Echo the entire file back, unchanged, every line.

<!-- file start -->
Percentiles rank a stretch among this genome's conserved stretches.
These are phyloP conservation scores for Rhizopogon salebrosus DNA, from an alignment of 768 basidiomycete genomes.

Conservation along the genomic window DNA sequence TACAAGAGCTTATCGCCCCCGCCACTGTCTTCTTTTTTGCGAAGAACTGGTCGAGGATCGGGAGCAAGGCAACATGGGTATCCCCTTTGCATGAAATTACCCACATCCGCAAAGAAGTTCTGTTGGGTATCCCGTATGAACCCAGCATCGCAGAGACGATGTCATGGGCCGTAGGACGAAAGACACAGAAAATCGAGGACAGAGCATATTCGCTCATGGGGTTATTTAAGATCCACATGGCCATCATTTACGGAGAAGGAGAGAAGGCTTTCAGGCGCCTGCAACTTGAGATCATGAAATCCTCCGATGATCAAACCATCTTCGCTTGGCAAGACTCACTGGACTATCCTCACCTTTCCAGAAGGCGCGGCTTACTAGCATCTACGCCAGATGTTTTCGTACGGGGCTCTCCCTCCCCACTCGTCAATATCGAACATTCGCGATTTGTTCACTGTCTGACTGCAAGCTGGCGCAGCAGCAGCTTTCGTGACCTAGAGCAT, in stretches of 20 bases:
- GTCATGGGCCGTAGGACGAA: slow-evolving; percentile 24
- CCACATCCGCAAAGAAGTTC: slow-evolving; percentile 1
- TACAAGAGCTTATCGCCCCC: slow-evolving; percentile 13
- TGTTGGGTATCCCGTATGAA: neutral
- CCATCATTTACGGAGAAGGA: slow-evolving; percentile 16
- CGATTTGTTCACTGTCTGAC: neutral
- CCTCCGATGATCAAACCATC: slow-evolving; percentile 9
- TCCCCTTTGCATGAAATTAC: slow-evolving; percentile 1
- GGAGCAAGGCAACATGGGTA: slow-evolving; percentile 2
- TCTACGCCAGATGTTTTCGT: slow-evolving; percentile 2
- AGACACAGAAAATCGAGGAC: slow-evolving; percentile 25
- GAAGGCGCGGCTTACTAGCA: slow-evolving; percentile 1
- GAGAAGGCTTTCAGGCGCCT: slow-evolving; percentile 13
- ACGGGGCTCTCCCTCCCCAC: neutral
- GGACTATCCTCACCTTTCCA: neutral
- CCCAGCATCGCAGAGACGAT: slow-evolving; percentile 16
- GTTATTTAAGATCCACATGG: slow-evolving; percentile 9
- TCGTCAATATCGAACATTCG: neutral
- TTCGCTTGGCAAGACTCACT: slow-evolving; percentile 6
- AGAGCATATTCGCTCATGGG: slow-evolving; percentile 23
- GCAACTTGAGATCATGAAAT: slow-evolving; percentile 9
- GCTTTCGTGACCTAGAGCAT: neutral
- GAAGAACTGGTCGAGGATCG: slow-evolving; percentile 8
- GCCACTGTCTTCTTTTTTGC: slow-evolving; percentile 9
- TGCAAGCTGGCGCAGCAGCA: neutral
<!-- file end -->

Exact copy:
Percentiles rank a stretch among this genome's conserved stretches.
These are phyloP conservation scores for Rhizopogon salebrosus DNA, from an alignment of 768 basidiomycete genomes.

Conservation along the genomic window DNA sequence TACAAGAGCTTATCGCCCCCGCCACTGTCTTCTTTTTTGCGAAGAACTGGTCGAGGATCGGGAGCAAGGCAACATGGGTATCCCCTTTGCATGAAATTACCCACATCCGCAAAGAAGTTCTGTTGGGTATCCCGTATGAACCCAGCATCGCAGAGACGATGTCATGGGCCGTAGGACGAAAGACACAGAAAATCGAGGACAGAGCATATTCGCTCATGGGGTTATTTAAGATCCACATGGCCATCATTTACGGAGAAGGAGAGAAGGCTTTCAGGCGCCTGCAACTTGAGATCATGAAATCCTCCGATGATCAAACCATCTTCGCTTGGCAAGACTCACTGGACTATCCTCACCTTTCCAGAAGGCGCGGCTTACTAGCATCTACGCCAGATGTTTTCGTACGGGGCTCTCCCTCCCCACTCGTCAATATCGAACATTCGCGATTTGTTCACTGTCTGACTGCAAGCTGGCGCAGCAGCAGCTTTCGTGACCTAGAGCAT, in stretches of 20 bases:
- GTCATGGGCCGTAGGACGAA: slow-evolving; percentile 24
- CCACATCCGCAAAGAAGTTC: slow-evolving; percentile 1
- TACAAGAGCTTATCGCCCCC: slow-evolving; percentile 13
- TGTTGGGTATCCCGTATGAA: neutral
- CCATCATTTACGGAGAAGGA: slow-evolving; percentile 16
- CGATTTGTTCACTGTCTGAC: neutral
- CCTCCGATGATCAAACCATC: slow-evolving; percentile 9
- TCCCCTTTGCATGAAATTAC: slow-evolving; percentile 1
- GGAGCAAGGCAACATGGGTA: slow-evolving; percentile 2
- TCTACGCCAGATGTTTTCGT: slow-evolving; percentile 2
- AGACACAGAAAATCGAGGAC: slow-evolving; percentile 25
- GAAGGCGCGGCTTACTAGCA: slow-evolving; percentile 1
- GAGAAGGCTTTCAGGCGCCT: slow-evolving; percentile 13
- ACGGGGCTCTCCCTCCCCAC: neutral
- GGACTATCCTCACCTTTCCA: neutral
- CCCAGCATCGCAGAGACGAT: slow-evolving; percentile 16
- GTTATTTAAGATCCACATGG: slow-evolving; percentile 9
- TCGTCAATATCGAACATTCG: neutral
- TTCGCTTGGCAAGACTCACT: slow-evolving; percentile 6
- AGAGCATATTCGCTCATGGG: slow-evolving; percentile 23
- GCAACTTGAGATCATGAAAT: slow-evolving; percentile 9
- GCTTTCGTGACCTAGAGCAT: neutral
- GAAGAACTGGTCGAGGATCG: slow-evolving; percentile 8
- GCCACTGTCTTCTTTTTTGC: slow-evolving; percentile 9
- TGCAAGCTGGCGCAGCAGCA: neutral